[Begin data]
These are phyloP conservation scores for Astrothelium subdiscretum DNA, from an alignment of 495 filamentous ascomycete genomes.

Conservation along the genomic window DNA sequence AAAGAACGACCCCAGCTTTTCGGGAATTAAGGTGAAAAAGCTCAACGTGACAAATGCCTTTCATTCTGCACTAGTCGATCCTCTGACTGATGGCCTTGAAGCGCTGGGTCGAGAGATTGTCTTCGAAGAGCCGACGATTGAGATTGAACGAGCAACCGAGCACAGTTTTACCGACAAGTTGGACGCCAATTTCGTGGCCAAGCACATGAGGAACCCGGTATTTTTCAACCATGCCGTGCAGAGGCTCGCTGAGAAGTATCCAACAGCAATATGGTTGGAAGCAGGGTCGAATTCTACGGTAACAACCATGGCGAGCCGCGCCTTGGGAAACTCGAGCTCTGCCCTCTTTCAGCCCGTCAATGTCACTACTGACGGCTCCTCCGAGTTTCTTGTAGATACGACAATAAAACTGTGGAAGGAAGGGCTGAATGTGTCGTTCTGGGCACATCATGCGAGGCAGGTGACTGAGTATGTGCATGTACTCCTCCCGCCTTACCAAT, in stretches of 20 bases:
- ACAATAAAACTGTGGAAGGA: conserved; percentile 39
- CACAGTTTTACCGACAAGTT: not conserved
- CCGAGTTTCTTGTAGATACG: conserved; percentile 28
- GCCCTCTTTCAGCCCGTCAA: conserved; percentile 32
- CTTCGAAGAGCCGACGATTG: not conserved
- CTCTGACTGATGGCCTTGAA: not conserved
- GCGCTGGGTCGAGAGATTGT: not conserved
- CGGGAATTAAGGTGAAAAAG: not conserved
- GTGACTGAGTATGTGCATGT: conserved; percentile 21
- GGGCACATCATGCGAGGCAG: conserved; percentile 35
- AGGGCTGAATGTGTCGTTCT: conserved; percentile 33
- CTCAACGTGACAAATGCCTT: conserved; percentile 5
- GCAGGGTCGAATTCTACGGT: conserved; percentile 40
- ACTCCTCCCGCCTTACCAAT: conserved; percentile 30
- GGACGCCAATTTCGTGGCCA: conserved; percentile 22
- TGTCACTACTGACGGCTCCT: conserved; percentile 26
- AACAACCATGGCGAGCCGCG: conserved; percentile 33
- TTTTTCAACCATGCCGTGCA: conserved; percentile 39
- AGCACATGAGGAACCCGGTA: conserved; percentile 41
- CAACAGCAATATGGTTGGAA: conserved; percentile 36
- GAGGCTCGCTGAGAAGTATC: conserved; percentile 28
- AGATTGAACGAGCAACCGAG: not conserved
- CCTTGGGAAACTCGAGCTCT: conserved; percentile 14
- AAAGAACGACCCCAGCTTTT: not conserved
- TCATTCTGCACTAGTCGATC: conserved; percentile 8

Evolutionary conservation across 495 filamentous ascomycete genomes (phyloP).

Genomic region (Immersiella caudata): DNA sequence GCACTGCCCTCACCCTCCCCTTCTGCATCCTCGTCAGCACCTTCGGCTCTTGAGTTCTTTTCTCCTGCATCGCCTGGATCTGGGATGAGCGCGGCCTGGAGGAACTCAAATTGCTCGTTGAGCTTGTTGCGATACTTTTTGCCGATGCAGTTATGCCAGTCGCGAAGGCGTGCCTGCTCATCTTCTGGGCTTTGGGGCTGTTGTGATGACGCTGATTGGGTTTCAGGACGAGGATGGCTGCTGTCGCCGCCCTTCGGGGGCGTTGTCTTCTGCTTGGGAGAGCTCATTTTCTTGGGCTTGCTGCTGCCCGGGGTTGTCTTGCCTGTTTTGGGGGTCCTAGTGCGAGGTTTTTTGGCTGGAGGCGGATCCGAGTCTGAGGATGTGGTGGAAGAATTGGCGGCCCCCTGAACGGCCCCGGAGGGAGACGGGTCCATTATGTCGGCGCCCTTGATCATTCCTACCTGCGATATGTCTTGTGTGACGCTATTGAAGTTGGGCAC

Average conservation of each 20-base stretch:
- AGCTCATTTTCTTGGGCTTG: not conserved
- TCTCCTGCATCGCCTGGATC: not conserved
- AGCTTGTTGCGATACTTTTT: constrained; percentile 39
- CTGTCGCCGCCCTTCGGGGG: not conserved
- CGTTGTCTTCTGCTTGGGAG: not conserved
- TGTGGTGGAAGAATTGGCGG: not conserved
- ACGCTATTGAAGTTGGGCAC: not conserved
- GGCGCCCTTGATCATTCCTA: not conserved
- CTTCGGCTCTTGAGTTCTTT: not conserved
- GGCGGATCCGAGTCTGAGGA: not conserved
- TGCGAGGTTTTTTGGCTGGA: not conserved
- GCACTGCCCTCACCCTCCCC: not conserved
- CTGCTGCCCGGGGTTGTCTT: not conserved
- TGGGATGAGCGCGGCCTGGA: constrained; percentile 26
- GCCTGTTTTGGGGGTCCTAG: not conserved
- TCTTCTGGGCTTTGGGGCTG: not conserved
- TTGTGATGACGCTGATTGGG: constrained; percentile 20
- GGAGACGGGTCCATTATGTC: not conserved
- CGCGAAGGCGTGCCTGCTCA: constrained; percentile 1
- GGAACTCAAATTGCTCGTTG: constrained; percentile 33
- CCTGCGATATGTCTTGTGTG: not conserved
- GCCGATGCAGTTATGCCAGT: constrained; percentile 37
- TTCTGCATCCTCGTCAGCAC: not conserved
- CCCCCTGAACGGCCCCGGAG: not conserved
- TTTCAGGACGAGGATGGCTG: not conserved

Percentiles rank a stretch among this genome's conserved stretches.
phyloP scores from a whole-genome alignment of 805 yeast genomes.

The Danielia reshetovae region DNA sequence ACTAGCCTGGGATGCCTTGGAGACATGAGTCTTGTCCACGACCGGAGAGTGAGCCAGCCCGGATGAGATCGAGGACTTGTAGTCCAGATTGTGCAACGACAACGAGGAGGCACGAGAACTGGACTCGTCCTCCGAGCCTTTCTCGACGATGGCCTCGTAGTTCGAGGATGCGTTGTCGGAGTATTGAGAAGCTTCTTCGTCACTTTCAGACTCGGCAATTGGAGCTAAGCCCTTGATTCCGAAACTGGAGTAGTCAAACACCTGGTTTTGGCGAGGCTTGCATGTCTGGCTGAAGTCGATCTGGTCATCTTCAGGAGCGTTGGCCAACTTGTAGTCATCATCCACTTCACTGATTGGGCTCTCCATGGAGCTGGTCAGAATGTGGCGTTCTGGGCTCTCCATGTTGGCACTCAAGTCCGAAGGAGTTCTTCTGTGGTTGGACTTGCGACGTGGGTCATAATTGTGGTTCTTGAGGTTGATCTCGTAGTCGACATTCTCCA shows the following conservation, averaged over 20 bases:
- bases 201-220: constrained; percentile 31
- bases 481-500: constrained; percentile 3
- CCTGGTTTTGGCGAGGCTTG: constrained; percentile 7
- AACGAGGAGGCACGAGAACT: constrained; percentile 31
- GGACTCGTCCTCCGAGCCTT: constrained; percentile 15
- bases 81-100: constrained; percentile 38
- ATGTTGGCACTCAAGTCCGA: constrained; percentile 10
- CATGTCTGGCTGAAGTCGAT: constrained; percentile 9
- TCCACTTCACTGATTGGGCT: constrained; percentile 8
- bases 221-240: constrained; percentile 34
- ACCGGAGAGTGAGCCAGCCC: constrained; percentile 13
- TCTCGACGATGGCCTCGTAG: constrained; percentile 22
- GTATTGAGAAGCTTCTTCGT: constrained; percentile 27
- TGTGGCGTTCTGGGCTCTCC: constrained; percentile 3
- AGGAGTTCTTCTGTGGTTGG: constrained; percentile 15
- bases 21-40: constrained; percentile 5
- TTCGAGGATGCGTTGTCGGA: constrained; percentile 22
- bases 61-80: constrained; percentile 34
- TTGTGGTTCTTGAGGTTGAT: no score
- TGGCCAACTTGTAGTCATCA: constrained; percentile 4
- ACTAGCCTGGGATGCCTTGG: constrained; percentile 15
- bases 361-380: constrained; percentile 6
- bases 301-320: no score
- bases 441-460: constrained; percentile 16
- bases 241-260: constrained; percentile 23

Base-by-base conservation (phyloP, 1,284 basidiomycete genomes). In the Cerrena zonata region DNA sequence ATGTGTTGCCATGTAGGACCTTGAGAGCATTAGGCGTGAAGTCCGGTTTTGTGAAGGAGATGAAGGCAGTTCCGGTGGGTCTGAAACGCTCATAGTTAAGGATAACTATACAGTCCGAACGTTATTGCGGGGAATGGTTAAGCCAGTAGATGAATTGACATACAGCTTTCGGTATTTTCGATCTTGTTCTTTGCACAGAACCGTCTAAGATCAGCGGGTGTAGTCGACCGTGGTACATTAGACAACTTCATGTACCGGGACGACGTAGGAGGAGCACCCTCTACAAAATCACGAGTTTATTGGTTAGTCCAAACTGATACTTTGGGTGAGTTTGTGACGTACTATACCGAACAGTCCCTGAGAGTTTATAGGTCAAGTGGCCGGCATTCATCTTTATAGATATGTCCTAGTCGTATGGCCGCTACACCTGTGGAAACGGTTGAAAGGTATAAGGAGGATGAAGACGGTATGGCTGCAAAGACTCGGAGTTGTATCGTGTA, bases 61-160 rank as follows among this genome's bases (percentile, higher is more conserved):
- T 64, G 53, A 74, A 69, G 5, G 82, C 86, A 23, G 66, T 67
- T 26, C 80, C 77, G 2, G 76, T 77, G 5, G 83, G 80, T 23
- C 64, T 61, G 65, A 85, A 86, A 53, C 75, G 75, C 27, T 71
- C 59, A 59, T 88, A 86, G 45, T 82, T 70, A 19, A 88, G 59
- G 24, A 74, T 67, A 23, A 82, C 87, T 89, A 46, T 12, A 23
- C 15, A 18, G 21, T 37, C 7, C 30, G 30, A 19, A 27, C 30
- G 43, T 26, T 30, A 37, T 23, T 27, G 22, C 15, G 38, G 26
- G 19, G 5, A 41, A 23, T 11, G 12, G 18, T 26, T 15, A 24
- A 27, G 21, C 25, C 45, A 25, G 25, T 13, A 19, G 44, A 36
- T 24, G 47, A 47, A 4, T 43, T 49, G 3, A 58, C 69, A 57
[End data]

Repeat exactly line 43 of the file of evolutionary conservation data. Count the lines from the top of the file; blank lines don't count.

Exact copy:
- CTGCTGCCCGGGGTTGTCTT: not conserved